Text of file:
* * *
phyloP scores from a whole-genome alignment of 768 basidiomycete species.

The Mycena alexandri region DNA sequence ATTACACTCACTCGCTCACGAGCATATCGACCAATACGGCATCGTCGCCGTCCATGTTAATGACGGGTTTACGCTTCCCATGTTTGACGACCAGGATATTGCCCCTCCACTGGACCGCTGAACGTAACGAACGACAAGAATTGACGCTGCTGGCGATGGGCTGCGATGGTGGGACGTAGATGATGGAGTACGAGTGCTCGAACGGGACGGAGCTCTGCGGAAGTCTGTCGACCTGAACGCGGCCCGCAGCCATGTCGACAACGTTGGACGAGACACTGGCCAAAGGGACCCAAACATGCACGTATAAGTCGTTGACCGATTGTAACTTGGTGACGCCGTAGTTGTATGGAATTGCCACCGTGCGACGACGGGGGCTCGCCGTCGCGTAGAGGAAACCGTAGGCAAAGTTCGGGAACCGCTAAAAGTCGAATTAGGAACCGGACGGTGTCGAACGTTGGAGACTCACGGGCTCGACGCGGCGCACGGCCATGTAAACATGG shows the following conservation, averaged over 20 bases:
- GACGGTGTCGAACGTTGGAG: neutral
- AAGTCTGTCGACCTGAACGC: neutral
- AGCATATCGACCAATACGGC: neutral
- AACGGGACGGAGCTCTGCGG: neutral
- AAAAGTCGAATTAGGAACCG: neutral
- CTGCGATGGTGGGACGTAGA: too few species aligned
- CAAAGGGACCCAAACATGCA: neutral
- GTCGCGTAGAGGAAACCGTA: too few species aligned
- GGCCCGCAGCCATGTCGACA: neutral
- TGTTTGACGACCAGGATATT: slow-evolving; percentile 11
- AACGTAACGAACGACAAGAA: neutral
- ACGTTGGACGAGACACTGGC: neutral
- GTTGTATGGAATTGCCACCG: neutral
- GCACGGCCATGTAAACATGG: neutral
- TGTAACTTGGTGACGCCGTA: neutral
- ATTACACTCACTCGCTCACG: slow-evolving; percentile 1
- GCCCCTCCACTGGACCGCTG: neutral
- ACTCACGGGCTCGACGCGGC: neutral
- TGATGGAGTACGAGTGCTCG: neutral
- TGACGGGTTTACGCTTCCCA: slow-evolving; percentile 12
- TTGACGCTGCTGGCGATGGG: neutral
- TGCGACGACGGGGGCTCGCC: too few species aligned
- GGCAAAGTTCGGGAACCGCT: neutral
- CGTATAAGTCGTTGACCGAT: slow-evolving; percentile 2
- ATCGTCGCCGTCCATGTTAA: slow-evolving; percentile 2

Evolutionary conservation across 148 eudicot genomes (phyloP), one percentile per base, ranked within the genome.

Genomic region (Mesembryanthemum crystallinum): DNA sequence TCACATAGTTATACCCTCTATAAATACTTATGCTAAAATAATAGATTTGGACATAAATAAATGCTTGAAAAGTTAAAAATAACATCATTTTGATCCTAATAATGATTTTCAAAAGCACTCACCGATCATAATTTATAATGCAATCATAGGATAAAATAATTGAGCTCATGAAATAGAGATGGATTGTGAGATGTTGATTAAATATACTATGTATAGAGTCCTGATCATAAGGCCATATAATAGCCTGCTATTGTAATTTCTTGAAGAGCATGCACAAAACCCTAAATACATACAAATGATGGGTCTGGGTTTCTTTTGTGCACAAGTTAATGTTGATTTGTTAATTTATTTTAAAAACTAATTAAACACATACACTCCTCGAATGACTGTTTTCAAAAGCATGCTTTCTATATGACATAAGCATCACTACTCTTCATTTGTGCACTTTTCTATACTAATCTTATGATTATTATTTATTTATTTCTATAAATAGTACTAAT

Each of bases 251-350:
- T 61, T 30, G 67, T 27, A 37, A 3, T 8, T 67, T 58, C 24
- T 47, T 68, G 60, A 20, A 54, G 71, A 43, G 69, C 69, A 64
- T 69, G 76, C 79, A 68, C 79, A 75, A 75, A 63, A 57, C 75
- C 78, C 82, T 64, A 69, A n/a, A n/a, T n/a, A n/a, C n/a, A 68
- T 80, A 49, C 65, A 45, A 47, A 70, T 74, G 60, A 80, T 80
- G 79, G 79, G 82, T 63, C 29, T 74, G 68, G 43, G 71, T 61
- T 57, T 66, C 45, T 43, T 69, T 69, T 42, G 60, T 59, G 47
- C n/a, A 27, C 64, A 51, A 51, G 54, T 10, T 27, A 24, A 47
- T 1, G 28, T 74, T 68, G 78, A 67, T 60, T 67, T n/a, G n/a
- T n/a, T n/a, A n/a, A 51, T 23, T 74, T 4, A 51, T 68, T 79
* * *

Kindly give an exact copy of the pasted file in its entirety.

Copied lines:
phyloP scores from a whole-genome alignment of 768 basidiomycete species.

The Mycena alexandri region DNA sequence ATTACACTCACTCGCTCACGAGCATATCGACCAATACGGCATCGTCGCCGTCCATGTTAATGACGGGTTTACGCTTCCCATGTTTGACGACCAGGATATTGCCCCTCCACTGGACCGCTGAACGTAACGAACGACAAGAATTGACGCTGCTGGCGATGGGCTGCGATGGTGGGACGTAGATGATGGAGTACGAGTGCTCGAACGGGACGGAGCTCTGCGGAAGTCTGTCGACCTGAACGCGGCCCGCAGCCATGTCGACAACGTTGGACGAGACACTGGCCAAAGGGACCCAAACATGCACGTATAAGTCGTTGACCGATTGTAACTTGGTGACGCCGTAGTTGTATGGAATTGCCACCGTGCGACGACGGGGGCTCGCCGTCGCGTAGAGGAAACCGTAGGCAAAGTTCGGGAACCGCTAAAAGTCGAATTAGGAACCGGACGGTGTCGAACGTTGGAGACTCACGGGCTCGACGCGGCGCACGGCCATGTAAACATGG shows the following conservation, averaged over 20 bases:
- GACGGTGTCGAACGTTGGAG: neutral
- AAGTCTGTCGACCTGAACGC: neutral
- AGCATATCGACCAATACGGC: neutral
- AACGGGACGGAGCTCTGCGG: neutral
- AAAAGTCGAATTAGGAACCG: neutral
- CTGCGATGGTGGGACGTAGA: too few species aligned
- CAAAGGGACCCAAACATGCA: neutral
- GTCGCGTAGAGGAAACCGTA: too few species aligned
- GGCCCGCAGCCATGTCGACA: neutral
- TGTTTGACGACCAGGATATT: slow-evolving; percentile 11
- AACGTAACGAACGACAAGAA: neutral
- ACGTTGGACGAGACACTGGC: neutral
- GTTGTATGGAATTGCCACCG: neutral
- GCACGGCCATGTAAACATGG: neutral
- TGTAACTTGGTGACGCCGTA: neutral
- ATTACACTCACTCGCTCACG: slow-evolving; percentile 1
- GCCCCTCCACTGGACCGCTG: neutral
- ACTCACGGGCTCGACGCGGC: neutral
- TGATGGAGTACGAGTGCTCG: neutral
- TGACGGGTTTACGCTTCCCA: slow-evolving; percentile 12
- TTGACGCTGCTGGCGATGGG: neutral
- TGCGACGACGGGGGCTCGCC: too few species aligned
- GGCAAAGTTCGGGAACCGCT: neutral
- CGTATAAGTCGTTGACCGAT: slow-evolving; percentile 2
- ATCGTCGCCGTCCATGTTAA: slow-evolving; percentile 2

Evolutionary conservation across 148 eudicot genomes (phyloP), one percentile per base, ranked within the genome.

Genomic region (Mesembryanthemum crystallinum): DNA sequence TCACATAGTTATACCCTCTATAAATACTTATGCTAAAATAATAGATTTGGACATAAATAAATGCTTGAAAAGTTAAAAATAACATCATTTTGATCCTAATAATGATTTTCAAAAGCACTCACCGATCATAATTTATAATGCAATCATAGGATAAAATAATTGAGCTCATGAAATAGAGATGGATTGTGAGATGTTGATTAAATATACTATGTATAGAGTCCTGATCATAAGGCCATATAATAGCCTGCTATTGTAATTTCTTGAAGAGCATGCACAAAACCCTAAATACATACAAATGATGGGTCTGGGTTTCTTTTGTGCACAAGTTAATGTTGATTTGTTAATTTATTTTAAAAACTAATTAAACACATACACTCCTCGAATGACTGTTTTCAAAAGCATGCTTTCTATATGACATAAGCATCACTACTCTTCATTTGTGCACTTTTCTATACTAATCTTATGATTATTATTTATTTATTTCTATAAATAGTACTAAT

Each of bases 251-350:
- T 61, T 30, G 67, T 27, A 37, A 3, T 8, T 67, T 58, C 24
- T 47, T 68, G 60, A 20, A 54, G 71, A 43, G 69, C 69, A 64
- T 69, G 76, C 79, A 68, C 79, A 75, A 75, A 63, A 57, C 75
- C 78, C 82, T 64, A 69, A n/a, A n/a, T n/a, A n/a, C n/a, A 68
- T 80, A 49, C 65, A 45, A 47, A 70, T 74, G 60, A 80, T 80
- G 79, G 79, G 82, T 63, C 29, T 74, G 68, G 43, G 71, T 61
- T 57, T 66, C 45, T 43, T 69, T 69, T 42, G 60, T 59, G 47
- C n/a, A 27, C 64, A 51, A 51, G 54, T 10, T 27, A 24, A 47
- T 1, G 28, T 74, T 68, G 78, A 67, T 60, T 67, T n/a, G n/a
- T n/a, T n/a, A n/a, A 51, T 23, T 74, T 4, A 51, T 68, T 79